Our screening process

As a network, we have a very rigorous screening process to identify the best. We are experts in Computer Science, and we look for great problem solvers with passion and drive — the types of people we want to work with. That is why we do 3 full rounds of interviews with each of our students.


1st Round: Language, Personality and Work Experience

Candidates must be able to read, write, and speak English extremely well. We expect them to have at least 6 months of work or internship experience. We also probe into the inner depths of personality traits, looking for passionate and driven individuals who are hands-on and fully engaged in their work.

  • What programming languages do, and at which do you excel?
  • Tell me approximately a few tasks you’ve worked on.
  • What have you ever learnt out of your most current undertaking?
  • What do you do while you run into an obstacle at some point of a task?
  • Do you enjoy operating in teams?
  • Recollect a time while a mission you worked on wasn’t nicely received. How did you respond?
  • How do you cross about beginning a new task?
  • What do you do to stay abreast of developments in tech?
  • In which area do you see yourself 5 years from now?

2nd Round: General Technical Knowledge

Next, we check for technical knowledge of candidates in their field of expertise. Each candidate is screened by experts in their functional domain, and will be asked 10-20 technical questions. These questions have zero to minimal coding required, and tests if the candidate is aware of how technologies work in the real world. After this point, we also ask the candidate to provide some code examples (Github, school project...) which they worked on.

  • Explain me how REST APIs work.
  • What is revision/version control?
  • How is JavaScript different from Java?
  • Which are different methods two servers can communicate together?
  • What are the ways through which the files can be transferred to server?
  • What is difference between String, StringBuilder and StringBuffer in Java?
  • How do I create a thread to do AJAX polling?
  • What is the difference between an inner join and a left join in SQL?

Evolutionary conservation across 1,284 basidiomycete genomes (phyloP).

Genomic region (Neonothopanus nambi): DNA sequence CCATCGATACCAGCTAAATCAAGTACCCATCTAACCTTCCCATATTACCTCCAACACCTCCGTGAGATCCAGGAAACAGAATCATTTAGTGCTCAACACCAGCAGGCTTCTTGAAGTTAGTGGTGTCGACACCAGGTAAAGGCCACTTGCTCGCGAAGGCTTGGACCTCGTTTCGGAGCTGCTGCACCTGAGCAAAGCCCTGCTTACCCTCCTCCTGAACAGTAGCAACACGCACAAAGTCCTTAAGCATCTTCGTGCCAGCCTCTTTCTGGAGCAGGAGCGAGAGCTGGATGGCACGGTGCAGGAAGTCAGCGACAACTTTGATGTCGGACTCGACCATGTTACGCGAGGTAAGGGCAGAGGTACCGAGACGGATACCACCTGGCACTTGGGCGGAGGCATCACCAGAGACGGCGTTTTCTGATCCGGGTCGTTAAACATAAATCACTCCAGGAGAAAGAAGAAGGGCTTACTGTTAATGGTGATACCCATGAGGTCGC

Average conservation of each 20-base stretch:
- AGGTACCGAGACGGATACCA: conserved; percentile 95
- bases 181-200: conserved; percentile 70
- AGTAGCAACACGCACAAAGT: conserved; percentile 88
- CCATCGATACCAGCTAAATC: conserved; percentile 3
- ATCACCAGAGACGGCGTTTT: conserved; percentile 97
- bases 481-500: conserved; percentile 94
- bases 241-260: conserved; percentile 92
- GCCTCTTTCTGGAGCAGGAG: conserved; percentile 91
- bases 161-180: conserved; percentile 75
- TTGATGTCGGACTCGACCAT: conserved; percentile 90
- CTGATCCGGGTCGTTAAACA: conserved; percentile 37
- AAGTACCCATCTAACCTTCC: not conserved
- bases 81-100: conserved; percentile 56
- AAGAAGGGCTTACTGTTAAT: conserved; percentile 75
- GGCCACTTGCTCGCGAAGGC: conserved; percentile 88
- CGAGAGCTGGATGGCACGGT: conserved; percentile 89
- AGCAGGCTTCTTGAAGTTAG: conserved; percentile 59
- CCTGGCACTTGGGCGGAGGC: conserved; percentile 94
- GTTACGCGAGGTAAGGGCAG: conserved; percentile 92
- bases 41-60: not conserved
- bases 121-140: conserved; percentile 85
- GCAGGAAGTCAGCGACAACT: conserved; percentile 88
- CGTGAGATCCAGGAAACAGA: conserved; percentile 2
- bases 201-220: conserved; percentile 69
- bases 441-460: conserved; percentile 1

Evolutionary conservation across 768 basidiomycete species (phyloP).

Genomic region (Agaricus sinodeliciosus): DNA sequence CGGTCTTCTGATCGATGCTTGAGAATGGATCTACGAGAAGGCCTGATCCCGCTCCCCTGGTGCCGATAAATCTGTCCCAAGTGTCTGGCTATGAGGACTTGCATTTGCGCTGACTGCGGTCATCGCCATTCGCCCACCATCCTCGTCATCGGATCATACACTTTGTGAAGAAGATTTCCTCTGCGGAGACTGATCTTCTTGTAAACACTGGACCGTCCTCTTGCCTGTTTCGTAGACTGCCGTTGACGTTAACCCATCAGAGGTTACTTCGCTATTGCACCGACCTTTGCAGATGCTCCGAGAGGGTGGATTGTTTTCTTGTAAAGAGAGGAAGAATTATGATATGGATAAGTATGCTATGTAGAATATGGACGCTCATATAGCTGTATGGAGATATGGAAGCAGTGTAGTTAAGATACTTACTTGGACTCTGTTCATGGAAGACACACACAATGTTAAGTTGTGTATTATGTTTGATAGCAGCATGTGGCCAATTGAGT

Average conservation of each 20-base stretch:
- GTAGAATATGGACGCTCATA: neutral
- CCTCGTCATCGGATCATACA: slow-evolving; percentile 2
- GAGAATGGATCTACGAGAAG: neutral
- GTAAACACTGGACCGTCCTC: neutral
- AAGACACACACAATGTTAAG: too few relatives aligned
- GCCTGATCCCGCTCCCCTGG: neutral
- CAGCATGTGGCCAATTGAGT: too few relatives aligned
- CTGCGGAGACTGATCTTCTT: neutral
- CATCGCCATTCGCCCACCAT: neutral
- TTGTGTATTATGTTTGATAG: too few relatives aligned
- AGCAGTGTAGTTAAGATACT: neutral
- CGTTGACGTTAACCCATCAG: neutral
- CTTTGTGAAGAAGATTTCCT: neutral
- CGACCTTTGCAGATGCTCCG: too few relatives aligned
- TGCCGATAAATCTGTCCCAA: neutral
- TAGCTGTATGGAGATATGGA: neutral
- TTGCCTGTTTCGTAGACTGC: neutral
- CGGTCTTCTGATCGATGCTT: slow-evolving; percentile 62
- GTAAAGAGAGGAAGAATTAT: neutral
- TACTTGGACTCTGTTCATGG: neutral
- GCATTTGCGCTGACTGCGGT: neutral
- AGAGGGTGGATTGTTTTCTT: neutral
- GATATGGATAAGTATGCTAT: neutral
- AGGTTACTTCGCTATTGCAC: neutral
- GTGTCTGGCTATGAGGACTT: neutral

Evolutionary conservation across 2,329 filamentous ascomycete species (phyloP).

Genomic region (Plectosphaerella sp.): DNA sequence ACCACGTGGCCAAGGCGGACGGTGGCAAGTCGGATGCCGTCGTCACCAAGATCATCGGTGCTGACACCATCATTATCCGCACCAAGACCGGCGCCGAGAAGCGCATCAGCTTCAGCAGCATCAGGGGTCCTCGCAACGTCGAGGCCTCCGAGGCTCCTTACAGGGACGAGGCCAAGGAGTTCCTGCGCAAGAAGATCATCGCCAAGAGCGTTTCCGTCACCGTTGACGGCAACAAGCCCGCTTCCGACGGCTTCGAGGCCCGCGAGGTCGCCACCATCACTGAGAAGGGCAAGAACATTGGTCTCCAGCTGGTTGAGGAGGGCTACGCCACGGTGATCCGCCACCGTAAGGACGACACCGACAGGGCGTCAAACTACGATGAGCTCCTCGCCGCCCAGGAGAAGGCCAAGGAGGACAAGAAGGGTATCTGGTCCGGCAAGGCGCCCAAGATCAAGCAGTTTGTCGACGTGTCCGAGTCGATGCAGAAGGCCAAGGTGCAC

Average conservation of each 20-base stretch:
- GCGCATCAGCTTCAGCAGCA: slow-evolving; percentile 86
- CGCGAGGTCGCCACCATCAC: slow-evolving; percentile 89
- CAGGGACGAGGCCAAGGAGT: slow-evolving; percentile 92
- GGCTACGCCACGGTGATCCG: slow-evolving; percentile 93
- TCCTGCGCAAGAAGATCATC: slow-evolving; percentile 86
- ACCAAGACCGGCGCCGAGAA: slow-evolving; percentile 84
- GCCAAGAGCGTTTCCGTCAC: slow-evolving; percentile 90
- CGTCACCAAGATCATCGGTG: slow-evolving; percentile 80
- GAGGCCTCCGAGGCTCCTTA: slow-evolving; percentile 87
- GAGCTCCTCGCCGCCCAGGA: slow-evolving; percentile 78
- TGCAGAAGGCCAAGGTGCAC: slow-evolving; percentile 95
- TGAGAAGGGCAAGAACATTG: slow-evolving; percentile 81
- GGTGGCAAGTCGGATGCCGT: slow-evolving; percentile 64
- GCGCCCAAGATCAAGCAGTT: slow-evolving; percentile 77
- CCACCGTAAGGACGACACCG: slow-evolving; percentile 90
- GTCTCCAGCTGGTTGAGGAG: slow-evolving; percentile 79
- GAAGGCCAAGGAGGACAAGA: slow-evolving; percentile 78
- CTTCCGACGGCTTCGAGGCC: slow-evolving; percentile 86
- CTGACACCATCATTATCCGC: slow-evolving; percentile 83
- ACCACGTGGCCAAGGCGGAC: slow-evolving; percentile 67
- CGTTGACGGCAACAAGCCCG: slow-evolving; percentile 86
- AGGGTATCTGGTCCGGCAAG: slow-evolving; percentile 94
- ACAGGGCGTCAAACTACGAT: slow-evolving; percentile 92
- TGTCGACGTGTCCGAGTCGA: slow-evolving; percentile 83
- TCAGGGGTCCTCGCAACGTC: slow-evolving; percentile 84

• What is your definition of the term "Cross-Site Scripting"? What is the potential impact to servers and clients?

3rd Round: Live Screening and In-Depth Skill Review

Each screener will provide specific 1-on-1 live-coding exercises via Skype that cover core topics within the candidate’s primary domain of expertise. We look at problem-solving ability, depth of experience, communication ability, and creativity. We typically only accept candidates with exceptional results.
It occurs sometimes that we ask a candidate to deliver a small project prior to the interview, and we expect from him/her a working demo with some code explanation.

Our type of problems are of the same nature and difficulty as Codility's, and require similar problem-solving and creativity skills.
  • Given is number N. Create a function that calculates sqrt(N).
  • Let's say you have a list of N+1 integers between 1 and N. You know there's at least one duplicate, but there might be more. For example, if N=3, your list might be 3, 1, 1, 3 or it might be 1, 3, 2, 2. Print out a number that appears in the list more than once.
  • A binary gap within a positive integer N is any maximal sequence of consecutive zeros that is surrounded by ones at both ends in the binary representation of N. For example, number 9 has binary representation 1001 and contains a binary gap of length 2. The number 529 has binary representation 1000010001 and contains two binary gaps: one of length 4 and one of length 3. The number 20 has binary representation 10100 and contains one binary gap of length 1. The number 15 has binary representation 1111 and has no binary gaps.
    Write a function that, given a positive integer N, returns the length of its longest binary gap. The function should return 0 if N doesn't contain a binary gap.